Purpose: Commenting on the transcript of a lecture. Findings: The document reconstructs the development of the original 1973 lecture by Heinz von Foerster into his best-known paper, On Constructing a Reality. Many aspects of that paper can be identified as being shaped through interaction with the audience. Implications: The lecture documented here was a forerunner of a central paper in constructivism.
« Ma Chérie, ceci n'est pas censé être un journal, et il se peut même que ça ne te parvienne jamais, mais j'aime penser à toi en train de le lire, page après page, un jour dans les années à venir, après que je serai partie. J'aimerais t'entendre rire en regardant ces photos de moi. Je suis seule dans ma cabane ce soir et fatiguée ». Avertissement ou défi, ceci est la première lettre écrite par Calamity Jane à sa fille (...) le 25 septembre 1877. Une vingtaine d'autres lettres suivront, de fa.. (shrink)
Contents 1 Introduction – Points of Contact between Biology and History Marie I. Kaiser and Daniel Plenge Part I General Issues on Explanation 2 The Ontic Account of Scientific Explanation, Carl F. Craver Part II Explanation in the Biological Sciences 3 Causal Graphs and Biological Mechanisms, Alexander Gebharter and Marie I. Kaiser 4 Semiotic Explanation in the Biological Sciences, Ulrich Krohs 5 Mechanisms, Pathomechanisms, and Disease in Scientific Clinical Medicine, Gerhard Müller-Strahl 6 The Generalizations of Biology: Historical and Contingent? Alexander (...) Reutlinger 7 Evolutionary Explanations and the Role of Mechanisms, Gerhard Schurz Part III Explanation in the Historical Sciences 8 Explaining Roman History – A Case Study, Stephan Berry 9 Causal Explanation and Historical Meaning: How to Solve the Problem of the Specific Historical Relation be-tween Events, Doris Gerber 10 Do Historians Study the Mechanisms of History? A Sketch, Daniel Plenge 11 Philosophy of History – Metaphysics and Epistemology, Oliver R. Scholz 12 Causal Explanations of Historical Trends, Derek D. Turner Part IV Bridging the Two Disciplines 13 Aspects of Human Historiographic Explanation: A View from the Philosophy of Science, Stuart Glennan 14 History and the Sciences, Philip Kitcher and Daniel Immerwahr 15 Explanation and Intervention in Coupled Human and Natural Systems, Daniel Steel 16 Biology and Natural History: What Makes the Difference, Aviezer Tucker. (shrink)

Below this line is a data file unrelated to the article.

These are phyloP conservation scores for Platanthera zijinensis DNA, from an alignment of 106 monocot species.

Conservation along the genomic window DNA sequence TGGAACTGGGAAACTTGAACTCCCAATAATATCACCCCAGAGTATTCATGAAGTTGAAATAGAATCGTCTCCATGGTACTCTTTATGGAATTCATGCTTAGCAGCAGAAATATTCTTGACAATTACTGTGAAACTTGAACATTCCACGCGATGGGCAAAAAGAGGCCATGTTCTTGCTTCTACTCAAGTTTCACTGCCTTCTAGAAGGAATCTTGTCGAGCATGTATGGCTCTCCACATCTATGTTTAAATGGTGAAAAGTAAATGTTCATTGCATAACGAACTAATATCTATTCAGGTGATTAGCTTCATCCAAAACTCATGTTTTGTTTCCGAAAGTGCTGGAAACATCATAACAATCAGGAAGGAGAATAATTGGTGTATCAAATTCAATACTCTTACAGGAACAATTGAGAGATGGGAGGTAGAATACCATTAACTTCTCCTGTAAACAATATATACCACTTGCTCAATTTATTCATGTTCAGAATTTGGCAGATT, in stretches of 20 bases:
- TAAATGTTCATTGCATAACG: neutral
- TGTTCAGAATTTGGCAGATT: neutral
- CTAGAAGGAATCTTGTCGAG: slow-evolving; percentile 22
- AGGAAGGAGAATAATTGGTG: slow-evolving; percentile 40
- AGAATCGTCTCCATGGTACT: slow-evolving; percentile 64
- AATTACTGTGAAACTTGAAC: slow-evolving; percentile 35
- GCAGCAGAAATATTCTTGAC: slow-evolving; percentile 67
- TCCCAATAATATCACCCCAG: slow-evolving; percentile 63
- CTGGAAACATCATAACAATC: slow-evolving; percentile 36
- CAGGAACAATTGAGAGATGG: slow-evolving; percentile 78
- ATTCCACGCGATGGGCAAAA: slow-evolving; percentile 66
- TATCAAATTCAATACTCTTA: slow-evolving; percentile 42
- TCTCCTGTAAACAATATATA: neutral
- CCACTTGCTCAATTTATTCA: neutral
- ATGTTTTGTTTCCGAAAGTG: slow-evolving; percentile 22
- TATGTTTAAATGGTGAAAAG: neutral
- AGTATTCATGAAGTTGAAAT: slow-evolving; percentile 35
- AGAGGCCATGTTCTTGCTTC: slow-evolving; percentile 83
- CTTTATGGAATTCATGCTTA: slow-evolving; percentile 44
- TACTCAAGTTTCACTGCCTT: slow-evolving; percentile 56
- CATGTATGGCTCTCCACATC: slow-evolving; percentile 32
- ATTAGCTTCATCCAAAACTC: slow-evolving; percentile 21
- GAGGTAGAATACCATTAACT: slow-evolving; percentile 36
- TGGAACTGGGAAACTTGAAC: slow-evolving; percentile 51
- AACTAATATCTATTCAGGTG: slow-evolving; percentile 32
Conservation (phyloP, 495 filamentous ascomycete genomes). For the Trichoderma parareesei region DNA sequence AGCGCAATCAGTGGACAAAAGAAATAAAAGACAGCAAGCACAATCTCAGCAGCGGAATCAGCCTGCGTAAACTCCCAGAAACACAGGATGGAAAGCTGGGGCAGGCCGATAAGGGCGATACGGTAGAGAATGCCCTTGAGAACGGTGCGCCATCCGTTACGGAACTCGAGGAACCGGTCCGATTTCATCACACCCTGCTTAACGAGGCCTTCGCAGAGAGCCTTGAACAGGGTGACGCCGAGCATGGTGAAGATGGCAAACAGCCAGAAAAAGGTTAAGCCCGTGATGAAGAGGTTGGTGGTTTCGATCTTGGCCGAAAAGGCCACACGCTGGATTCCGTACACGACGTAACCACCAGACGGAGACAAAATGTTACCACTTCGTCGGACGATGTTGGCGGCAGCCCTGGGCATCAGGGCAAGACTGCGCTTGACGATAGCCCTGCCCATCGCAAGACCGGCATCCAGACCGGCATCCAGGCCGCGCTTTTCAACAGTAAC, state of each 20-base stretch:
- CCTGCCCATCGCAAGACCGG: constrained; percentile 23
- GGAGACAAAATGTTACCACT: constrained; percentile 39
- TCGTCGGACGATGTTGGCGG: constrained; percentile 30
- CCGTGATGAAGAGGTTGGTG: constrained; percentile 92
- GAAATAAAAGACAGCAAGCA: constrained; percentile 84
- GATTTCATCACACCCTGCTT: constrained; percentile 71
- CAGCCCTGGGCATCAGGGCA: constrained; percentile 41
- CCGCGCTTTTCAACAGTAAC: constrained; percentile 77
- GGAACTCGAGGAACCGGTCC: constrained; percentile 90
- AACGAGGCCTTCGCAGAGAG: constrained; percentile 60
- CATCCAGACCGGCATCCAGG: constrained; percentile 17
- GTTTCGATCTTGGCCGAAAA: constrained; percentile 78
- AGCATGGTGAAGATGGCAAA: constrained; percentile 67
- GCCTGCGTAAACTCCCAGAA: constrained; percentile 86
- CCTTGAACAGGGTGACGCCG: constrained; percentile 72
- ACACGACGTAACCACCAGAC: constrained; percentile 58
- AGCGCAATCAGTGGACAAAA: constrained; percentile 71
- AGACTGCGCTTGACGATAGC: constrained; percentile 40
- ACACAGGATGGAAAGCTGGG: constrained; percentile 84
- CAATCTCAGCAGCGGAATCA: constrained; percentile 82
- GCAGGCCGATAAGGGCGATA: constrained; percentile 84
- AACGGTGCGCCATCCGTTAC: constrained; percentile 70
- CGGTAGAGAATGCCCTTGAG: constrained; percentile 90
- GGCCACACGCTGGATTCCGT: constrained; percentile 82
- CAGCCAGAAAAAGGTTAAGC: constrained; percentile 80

The game theoretical approach to R&D cooperation does not investigate the role of trust in the initiation and success of R&D cooperation: it either assumes that firms are non-opportunists or that the R&D cooperation is supported by an incentive mechanism that eliminates opportunism. In contrast, the present paper focuses on these issues by introducing incomplete information and two types of firms: opportunist and non-opportunist. Defining trust as the belief of each firm that its potential collaborator will respect the contract, it (...) identifies the trust conditions under which firms initiate R&D alliances and contribute to their success. The higher the spillovers, the higher the level of trust required to initiate R&D cooperation for non-opportunists, while the inverse holds for opportunists. (shrink)
The objective of this article is to investigate the impact of agent heterogeneity (as regards their attitude towards cooperation) and payoff structure on cooperative behaviour, using an experimental setting with incomplete information. A game of chicken is played considering two types of agents: ‘unconditional cooperators’, who always cooperate, and ‘strategic cooperators’, who do not cooperate unless it is in their interest to do so. Overall, our data show a much higher propensity to cooperate than predicted by theory. They also suggest (...) that agent heterogeneity matters: the higher the proportion of ‘strategic cooperators’ in the population, the higher their probability to cooperate. Finally, our data confirm that higher rewards to cooperation (embedded in the payoff structure) tend to lower defection. Taken together, our results suggest that the subjects might be non-expected utility maximizers, dealing with both outcomes and probabilities in a non-linear manner. (shrink)
In this article, we present research in the making of a collective work environment within the framework of a distance education course. We base our theoretical and methodological standpoints on examples of dialogical discourses recorded within the framework of this CSCL system called Symba. In fact, the results of previous research lead us to rethink our vision of the study of collaborative moments between participants in a computer-supported human learning environment that proposes several communication tools. Redefining the methodological process aiming (...) at finding and understanding these rich learning moments is also necessary. We intend to describe “socio-technical” instances during which these collaboration phases appear. More generally speaking, our aim is to draw up both new theoretical and methodological perspectives that would be reusable in CSCL environments; in view of the nature of these two perspectives, and the diversity of the domain knowledge (sociology, cognitivism, linguistics, philosophy, statistics, etc.) brought to bear in the study of the environment in question, our approach constitutes a trans-disciplinary reassessment of the uses of the communication tools—and the study thereof—proposed. (shrink)